Physics Faculty
            Avgda. Diagonal 647
            08028 Barcelona
            SPAIN

            Telf: 34-934021122
            Fax: 34-934021133
            e-mail: octavi@...

            =================================================================




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          • Ulrich Leopold
            Hi all, I have some question concerning the modeling. I have calculated different variogram estimators. The traditional semivariogram reveals spatial
            Message 5 of 6 , Jun 10, 1999
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              Hi all,

              I have some question concerning the modeling.

              I have calculated different variogram estimators.
              The traditional semivariogram reveals spatial continuity. But the
              shape, the ranges and anisotropies are better estimated by the more
              robust pairwise relative semivariogram.

              My questions are:

              (1) Could I model the experimental pairwise relative semivariogram
              (or other more robust variograms) or does it affect the
              kriging estimator and it's estimation variance considering the
              accuracy? And if yes do I have to standardize the sill to one?

              (2) Is there a difference between modeling the traditional
              semivariogram with it's original sill value and with a sill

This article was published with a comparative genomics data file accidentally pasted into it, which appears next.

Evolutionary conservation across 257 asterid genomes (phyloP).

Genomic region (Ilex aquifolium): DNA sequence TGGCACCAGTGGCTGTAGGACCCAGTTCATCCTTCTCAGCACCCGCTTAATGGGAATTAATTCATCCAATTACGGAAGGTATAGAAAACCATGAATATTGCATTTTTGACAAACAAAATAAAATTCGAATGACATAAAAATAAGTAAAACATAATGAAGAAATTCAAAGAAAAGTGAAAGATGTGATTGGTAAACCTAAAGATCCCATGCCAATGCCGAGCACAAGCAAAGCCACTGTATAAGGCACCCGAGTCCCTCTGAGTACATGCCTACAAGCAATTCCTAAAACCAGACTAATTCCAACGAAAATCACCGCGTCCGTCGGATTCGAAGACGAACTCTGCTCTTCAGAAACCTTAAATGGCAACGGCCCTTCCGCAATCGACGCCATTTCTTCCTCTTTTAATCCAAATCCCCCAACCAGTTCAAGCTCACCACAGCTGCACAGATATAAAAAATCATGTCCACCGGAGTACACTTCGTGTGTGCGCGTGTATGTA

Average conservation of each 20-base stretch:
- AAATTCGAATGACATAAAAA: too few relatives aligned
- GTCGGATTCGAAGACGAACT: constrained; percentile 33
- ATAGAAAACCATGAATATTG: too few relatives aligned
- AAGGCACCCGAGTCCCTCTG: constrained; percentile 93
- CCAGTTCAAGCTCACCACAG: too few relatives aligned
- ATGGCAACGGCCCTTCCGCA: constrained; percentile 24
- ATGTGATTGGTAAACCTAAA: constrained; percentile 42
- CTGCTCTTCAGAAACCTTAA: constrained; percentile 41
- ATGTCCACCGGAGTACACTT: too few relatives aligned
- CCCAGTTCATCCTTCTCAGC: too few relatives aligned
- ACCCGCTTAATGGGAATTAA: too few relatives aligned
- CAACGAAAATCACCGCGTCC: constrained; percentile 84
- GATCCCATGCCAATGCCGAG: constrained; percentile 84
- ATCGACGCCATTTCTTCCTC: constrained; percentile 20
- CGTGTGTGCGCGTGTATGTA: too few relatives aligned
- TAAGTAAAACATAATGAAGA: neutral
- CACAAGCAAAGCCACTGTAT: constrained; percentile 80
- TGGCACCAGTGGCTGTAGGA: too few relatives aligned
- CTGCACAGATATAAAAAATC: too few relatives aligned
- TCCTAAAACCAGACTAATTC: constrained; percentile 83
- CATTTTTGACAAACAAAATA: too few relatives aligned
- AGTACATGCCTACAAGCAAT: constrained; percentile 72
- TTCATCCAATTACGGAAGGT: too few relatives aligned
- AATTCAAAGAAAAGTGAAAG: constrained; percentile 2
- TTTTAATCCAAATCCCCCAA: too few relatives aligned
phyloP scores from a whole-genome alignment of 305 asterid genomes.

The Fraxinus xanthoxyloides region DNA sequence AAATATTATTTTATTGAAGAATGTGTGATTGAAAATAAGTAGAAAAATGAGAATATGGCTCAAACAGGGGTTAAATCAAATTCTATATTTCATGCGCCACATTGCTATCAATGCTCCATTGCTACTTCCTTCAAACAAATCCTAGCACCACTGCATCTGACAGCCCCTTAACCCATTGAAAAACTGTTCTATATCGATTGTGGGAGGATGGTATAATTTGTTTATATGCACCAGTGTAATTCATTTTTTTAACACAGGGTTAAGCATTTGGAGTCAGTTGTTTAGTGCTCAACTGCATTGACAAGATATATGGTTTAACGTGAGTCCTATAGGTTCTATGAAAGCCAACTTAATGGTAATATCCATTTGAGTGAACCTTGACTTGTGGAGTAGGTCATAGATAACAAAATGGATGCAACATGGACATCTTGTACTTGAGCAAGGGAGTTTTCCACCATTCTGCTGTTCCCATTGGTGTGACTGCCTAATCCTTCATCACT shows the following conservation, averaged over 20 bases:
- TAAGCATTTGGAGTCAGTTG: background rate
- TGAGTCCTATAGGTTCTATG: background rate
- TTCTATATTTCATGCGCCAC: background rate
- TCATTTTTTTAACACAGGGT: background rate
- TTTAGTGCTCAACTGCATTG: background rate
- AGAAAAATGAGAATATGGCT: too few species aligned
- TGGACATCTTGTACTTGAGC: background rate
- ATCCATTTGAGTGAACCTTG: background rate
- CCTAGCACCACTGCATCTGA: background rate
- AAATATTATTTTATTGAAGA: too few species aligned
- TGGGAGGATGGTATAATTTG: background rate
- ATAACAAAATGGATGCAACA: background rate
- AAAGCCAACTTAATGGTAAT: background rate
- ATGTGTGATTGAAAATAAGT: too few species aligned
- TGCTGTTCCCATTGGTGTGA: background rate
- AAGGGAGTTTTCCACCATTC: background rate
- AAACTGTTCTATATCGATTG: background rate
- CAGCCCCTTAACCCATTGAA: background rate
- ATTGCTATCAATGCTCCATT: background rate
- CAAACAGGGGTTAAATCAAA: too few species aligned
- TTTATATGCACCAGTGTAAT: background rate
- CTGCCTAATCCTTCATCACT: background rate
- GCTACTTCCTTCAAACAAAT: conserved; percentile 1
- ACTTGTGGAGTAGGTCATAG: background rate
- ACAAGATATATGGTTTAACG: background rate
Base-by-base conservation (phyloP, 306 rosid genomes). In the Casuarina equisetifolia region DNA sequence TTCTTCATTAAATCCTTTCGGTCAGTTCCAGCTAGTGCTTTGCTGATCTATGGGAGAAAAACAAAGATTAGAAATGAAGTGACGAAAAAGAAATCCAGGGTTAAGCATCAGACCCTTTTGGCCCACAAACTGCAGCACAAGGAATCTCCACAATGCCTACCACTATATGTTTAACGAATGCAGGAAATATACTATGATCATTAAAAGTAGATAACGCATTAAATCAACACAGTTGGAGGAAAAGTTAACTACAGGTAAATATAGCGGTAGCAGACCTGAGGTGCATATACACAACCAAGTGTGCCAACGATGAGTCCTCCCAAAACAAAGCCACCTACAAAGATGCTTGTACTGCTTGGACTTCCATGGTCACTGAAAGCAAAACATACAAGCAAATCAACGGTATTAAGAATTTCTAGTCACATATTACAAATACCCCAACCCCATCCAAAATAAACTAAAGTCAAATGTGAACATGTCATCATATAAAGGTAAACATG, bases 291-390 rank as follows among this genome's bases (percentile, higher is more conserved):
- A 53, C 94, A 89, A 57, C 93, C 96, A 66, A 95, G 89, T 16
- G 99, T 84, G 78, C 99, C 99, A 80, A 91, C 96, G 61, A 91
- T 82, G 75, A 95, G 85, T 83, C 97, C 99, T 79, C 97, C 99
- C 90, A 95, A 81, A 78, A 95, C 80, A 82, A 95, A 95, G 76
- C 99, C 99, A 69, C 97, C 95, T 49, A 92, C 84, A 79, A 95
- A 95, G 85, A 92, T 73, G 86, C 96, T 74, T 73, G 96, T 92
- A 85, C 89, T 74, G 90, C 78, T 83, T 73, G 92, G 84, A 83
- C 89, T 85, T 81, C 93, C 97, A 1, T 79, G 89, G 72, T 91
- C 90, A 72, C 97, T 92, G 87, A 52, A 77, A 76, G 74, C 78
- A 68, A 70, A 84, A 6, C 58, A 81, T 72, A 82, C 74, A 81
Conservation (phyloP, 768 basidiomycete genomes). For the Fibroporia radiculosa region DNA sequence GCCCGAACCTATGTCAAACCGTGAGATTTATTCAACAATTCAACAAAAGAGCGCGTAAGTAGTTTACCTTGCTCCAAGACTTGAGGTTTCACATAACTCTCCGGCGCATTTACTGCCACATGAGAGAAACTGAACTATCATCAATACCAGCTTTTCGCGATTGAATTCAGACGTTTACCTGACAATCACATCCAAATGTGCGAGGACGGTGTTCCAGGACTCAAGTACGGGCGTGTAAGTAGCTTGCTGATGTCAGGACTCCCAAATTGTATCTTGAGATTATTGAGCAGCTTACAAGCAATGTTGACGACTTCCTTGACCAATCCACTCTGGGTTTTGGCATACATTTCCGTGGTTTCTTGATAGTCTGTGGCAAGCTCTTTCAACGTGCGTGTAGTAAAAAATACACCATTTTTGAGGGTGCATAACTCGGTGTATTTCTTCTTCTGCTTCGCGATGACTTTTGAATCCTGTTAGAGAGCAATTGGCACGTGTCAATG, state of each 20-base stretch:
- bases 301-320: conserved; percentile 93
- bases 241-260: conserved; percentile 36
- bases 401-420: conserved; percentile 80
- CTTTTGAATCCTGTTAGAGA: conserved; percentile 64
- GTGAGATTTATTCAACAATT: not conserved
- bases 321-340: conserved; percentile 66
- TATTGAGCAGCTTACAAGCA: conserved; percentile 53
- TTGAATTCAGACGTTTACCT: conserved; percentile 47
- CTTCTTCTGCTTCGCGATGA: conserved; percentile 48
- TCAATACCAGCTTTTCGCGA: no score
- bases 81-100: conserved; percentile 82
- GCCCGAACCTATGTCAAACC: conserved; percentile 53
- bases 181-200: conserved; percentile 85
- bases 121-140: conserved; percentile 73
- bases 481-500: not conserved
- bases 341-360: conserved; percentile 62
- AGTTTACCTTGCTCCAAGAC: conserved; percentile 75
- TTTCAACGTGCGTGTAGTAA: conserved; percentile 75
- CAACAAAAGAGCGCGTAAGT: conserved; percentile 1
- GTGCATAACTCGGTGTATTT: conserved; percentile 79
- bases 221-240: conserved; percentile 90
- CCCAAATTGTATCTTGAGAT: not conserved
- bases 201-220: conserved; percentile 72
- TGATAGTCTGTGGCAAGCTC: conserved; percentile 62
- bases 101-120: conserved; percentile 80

standardized to one.

              (3) What is really necessary to yield the correct estimates? Only the
              ratios of nugget and sill structures and their corresponding ranges
              or the real values provided by the traditional semivariogram with a
              non standardized sill?

              Goovaerts 1997 ("Geostatistics for natural resources estimation")
              warns against using the more robust estimators as substitutes for
              the traditional semivariogram. But for example Srivastava and Parker
              1989 ("Robust measures of spatial continuity") did model several
              robust estimators besides the traditional semivariogram.

              If a robust measure provides a better spatial continuity I would say
              that I can use it for modeling. Only the estimation variance will be
              affected and should not be taken as an absolute value but used in
              relative terms to compare the variances.


              Thanks in advance

              Ulrich

              ><><><><><><><><><><><><><><><><><><><><><><><><><><><><><><><><><>

              Ulrich Leopold

              Department of Soil Science
              The University of Trier

              E-mail: leop6101@...
              phone: 0049-(0)651-140764
              address: Engelstr.104, 54292 Trier, Germany
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            • Mark Evans
              Hi. I m looking for a simple plug-in or extension for ARC VIEW in order to calculate some semivariograms for my forest landscape. ANyone know of any scripts
              Message 6 of 6 , Jul 8, 1999
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                Hi.

                I'm looking for a simple plug-in or extension for ARC VIEW in order
                to calculate some semivariograms for my forest landscape.

                ANyone know of any scripts for download etc ?

                Thanks,

                Mark